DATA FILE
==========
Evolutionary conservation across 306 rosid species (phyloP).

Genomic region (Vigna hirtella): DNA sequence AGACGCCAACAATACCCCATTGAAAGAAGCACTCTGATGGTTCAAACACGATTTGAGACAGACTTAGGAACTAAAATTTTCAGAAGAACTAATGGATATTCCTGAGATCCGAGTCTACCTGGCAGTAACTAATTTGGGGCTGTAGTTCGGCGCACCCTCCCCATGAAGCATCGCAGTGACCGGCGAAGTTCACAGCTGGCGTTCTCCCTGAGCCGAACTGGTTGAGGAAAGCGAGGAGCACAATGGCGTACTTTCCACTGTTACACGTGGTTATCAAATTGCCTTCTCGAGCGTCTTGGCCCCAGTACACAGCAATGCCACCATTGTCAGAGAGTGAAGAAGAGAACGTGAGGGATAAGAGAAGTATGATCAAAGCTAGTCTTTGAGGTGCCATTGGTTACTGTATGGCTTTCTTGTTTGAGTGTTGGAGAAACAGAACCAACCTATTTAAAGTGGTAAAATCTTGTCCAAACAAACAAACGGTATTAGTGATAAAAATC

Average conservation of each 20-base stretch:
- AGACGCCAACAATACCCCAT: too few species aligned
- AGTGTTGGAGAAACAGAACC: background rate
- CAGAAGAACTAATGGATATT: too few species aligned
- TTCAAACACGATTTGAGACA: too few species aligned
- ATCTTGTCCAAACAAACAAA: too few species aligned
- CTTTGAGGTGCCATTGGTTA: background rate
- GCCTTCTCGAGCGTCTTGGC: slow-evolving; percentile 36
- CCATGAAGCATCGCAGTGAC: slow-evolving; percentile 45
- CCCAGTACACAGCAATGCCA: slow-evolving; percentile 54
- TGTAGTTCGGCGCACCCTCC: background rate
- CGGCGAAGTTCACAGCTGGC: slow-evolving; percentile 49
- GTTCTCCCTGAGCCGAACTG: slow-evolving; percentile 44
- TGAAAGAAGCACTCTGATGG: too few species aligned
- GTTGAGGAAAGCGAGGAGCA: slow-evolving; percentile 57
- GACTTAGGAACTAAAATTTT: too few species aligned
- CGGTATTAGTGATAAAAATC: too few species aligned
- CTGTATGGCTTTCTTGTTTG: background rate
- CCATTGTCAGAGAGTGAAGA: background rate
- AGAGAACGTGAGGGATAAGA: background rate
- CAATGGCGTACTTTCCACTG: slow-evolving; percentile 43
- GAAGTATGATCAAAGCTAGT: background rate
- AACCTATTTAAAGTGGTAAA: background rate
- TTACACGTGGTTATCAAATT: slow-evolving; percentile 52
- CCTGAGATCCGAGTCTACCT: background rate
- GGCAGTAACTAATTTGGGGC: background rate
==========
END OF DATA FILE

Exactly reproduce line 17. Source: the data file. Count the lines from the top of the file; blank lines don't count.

- GTTGAGGAAAGCGAGGAGCA: slow-evolving; percentile 57